Ceramic Semi-Reliefs in Raku


Since I was born I have never lived in the same house for more than 4 years. With my mom we constantly moved from one place to another. With so many changes of neighborhoods and schools, I got used to leaving people along the way and moving on. When I left my mother’s house at age 19 I continued this gypsy lifestyle. Even though I always wanted to find a place where I could settle down, that did not happen. Now I am 41 years old and I have lived in 26 houses.

Actually I am living in Germany the past 2 - 1/2 years, with my husband and my 3 kids. And what does this have to do with my art?  I mention this to point out that the constancy of making art is the more stable thing I have had throughout my life. To be an artist is the only thing that I always knew for sure about me. 

Over my life I have been so many different versions of myself. Even if some of these styles have nothing to do with each other, all these facets were an authentic reflection of the moment that I was living. Some periods were very masculine, others were very feminine, and some periods I was fanatical about exercise. Other times were more mystical and spiritual.

Everything is part of constantly discovering who I am. Unraveling Pandora’s box inside of me is sometimes full of contradictions. But the one part of my identity that doesn’t change is my passion for making art. This is the biggest motivation that I have and is something essential in my growing and my validation as a person.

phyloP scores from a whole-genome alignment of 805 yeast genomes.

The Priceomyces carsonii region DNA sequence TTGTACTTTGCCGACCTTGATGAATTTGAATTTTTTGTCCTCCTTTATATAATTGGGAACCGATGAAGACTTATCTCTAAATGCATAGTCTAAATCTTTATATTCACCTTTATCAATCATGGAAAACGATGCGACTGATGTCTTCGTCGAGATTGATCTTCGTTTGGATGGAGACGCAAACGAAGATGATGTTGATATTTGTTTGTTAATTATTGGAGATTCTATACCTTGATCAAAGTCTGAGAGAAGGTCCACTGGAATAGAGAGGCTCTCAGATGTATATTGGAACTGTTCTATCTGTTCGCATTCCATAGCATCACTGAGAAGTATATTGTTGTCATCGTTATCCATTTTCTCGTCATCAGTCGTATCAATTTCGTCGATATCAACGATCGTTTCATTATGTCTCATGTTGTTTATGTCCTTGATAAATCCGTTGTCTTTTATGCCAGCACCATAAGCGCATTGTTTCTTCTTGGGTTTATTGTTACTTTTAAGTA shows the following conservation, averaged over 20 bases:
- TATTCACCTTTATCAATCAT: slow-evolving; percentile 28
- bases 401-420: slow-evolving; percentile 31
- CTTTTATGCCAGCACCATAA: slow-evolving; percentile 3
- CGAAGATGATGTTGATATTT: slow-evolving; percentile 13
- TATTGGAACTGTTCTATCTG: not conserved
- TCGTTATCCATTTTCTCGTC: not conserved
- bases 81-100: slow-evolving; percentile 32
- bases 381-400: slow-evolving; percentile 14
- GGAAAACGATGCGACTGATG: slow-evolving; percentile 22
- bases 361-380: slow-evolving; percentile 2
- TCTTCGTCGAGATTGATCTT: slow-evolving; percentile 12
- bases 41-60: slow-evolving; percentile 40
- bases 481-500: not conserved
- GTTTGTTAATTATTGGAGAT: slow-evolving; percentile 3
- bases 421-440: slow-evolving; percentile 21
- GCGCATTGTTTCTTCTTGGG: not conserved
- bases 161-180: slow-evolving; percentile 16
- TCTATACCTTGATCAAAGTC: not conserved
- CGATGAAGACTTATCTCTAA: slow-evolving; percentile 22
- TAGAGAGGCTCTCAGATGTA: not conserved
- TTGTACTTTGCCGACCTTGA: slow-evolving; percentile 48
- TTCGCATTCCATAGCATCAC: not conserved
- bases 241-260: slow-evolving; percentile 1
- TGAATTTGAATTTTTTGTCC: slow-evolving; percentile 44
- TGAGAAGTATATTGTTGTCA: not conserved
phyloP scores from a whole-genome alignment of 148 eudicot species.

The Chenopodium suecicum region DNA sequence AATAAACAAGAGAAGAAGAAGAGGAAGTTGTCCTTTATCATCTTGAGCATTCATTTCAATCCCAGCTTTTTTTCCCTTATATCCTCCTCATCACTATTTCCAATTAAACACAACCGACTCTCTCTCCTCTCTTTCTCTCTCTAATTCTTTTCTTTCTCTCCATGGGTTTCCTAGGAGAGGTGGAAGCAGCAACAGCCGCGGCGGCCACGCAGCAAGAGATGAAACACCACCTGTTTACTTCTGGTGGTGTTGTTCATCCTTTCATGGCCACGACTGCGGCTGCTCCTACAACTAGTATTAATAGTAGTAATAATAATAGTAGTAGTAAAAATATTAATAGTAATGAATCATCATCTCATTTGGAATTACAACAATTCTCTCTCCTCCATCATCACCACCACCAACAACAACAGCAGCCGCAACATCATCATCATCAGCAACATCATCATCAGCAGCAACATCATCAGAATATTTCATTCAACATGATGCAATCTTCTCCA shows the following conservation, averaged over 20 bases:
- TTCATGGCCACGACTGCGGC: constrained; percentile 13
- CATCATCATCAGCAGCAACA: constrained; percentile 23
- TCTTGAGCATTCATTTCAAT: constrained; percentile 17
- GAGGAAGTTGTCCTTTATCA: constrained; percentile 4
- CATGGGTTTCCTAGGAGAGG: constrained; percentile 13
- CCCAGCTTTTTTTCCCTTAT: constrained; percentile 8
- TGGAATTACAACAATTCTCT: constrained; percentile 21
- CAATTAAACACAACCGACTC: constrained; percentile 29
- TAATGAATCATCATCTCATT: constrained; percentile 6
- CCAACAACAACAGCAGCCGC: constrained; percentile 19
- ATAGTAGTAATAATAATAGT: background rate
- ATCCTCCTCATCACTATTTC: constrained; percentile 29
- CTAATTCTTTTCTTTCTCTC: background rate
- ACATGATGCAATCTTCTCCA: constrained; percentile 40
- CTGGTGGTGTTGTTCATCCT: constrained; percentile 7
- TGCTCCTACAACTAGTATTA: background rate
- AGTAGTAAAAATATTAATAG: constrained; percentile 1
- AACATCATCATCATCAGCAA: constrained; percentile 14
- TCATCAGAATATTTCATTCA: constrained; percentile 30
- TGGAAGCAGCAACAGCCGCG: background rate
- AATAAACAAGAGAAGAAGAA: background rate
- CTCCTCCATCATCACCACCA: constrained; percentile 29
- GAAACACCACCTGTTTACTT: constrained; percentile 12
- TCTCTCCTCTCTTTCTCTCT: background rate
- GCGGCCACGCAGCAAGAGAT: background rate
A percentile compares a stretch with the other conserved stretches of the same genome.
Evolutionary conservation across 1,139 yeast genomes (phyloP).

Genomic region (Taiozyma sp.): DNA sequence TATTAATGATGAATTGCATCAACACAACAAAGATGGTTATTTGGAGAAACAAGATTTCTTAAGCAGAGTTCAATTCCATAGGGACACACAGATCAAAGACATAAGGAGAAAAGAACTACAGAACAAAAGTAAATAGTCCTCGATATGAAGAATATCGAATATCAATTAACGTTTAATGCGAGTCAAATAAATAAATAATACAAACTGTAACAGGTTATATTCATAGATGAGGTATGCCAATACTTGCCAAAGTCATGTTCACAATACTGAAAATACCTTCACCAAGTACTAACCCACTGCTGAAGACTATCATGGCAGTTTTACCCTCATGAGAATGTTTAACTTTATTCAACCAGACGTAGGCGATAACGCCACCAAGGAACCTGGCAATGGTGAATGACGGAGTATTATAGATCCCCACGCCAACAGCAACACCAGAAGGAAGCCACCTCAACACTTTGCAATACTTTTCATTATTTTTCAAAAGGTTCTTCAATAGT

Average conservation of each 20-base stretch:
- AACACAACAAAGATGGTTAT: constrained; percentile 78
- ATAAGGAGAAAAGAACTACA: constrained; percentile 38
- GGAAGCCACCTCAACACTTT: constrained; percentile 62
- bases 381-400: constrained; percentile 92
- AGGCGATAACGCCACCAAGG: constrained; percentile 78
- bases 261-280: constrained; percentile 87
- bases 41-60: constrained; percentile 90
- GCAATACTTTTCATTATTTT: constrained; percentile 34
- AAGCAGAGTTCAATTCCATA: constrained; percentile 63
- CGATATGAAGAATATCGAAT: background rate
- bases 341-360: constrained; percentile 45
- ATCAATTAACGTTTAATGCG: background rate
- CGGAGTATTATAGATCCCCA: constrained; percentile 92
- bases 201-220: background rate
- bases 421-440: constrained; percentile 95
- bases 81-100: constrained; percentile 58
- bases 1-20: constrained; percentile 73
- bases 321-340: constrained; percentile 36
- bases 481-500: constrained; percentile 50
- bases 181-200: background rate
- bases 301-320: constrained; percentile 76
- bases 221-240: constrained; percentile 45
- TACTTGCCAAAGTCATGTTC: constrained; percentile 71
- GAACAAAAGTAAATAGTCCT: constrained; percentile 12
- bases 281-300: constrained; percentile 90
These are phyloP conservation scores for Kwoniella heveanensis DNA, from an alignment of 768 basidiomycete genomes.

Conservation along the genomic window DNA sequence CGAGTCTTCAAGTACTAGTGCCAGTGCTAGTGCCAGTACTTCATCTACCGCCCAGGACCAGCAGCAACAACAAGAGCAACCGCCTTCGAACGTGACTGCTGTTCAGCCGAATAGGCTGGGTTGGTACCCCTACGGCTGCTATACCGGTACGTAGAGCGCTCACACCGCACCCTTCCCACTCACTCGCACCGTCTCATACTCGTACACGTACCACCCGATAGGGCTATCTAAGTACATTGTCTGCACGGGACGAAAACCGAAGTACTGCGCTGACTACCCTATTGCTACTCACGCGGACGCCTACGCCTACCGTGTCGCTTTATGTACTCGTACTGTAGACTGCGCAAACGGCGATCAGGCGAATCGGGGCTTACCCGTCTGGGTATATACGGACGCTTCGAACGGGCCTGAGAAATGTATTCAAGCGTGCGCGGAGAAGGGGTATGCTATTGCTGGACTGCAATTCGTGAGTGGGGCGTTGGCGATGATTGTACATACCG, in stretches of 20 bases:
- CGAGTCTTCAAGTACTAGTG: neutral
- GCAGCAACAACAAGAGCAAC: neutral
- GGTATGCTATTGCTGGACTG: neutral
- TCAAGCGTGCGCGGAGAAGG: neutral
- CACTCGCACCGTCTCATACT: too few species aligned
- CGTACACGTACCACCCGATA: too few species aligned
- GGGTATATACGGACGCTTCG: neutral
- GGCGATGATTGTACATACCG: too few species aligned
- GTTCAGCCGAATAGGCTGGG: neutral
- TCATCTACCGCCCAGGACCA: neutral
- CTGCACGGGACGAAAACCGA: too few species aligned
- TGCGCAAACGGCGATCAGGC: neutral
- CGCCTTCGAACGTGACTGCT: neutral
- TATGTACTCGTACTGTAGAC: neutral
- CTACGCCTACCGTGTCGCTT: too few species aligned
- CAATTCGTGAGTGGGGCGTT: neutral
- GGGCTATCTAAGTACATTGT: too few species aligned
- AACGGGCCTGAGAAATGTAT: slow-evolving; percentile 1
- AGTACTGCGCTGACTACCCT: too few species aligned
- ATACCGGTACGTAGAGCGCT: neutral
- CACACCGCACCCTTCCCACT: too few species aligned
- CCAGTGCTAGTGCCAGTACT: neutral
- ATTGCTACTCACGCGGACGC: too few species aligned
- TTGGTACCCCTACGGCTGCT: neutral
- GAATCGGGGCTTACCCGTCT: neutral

Two of the principal energies that move my life are art and love. Art is the expression of my spirit, what I try to give… and love is the necessity of my heart, what I try to get. It is not just the money I get paid for my work, it is also the love and gratitude I receive from people. That is food for my ego, but mainly, it is love healing my heart.

Because of my work I learned to be proud of the life that I have chosen to live. Art makes me brave as a warrior, fighting for my dreams. So many times I have seen how conservative or normal people have looked down on me because they believe that art is a hobby, not a real profession, and it is even worse if you are a woman. But, as Madonna said in one of her recent speeches, “All these people who have despised me, all those who have put obstacles in my way, they have, in fact, empowered me more and made me stronger”.


Totem, Pirque, Chile, 2009

When I started to study art I didn’t know what specialty to choose, because I liked them all. I liked to paint, to make sculptures and try all different kind of materials. I finally chose ceramics as my specialty, because I could integrate volumetric forms and color at the same time. My work has always been very experimental. I have created sculptures, semi-reliefs in Raku, musical instruments in ceramic and different kind of decorative objects. Sometimes I do small things full of little meticulous detail and other times I make artwork in large formats, like the Totem and my expansive mosaic mural projects.

I like to take on challenges in my work and see what comes out when I make something new. Also, when I like a technique, I try to explore it and use all the possibilities it gives me, trying to improve my skills in every new creation. In artwork, there is always something more to learn and put into practice.



My great aunt, Paulina Concha Bonati, visiting the mosaic mural work
in a metro station in Puente Alto, Chile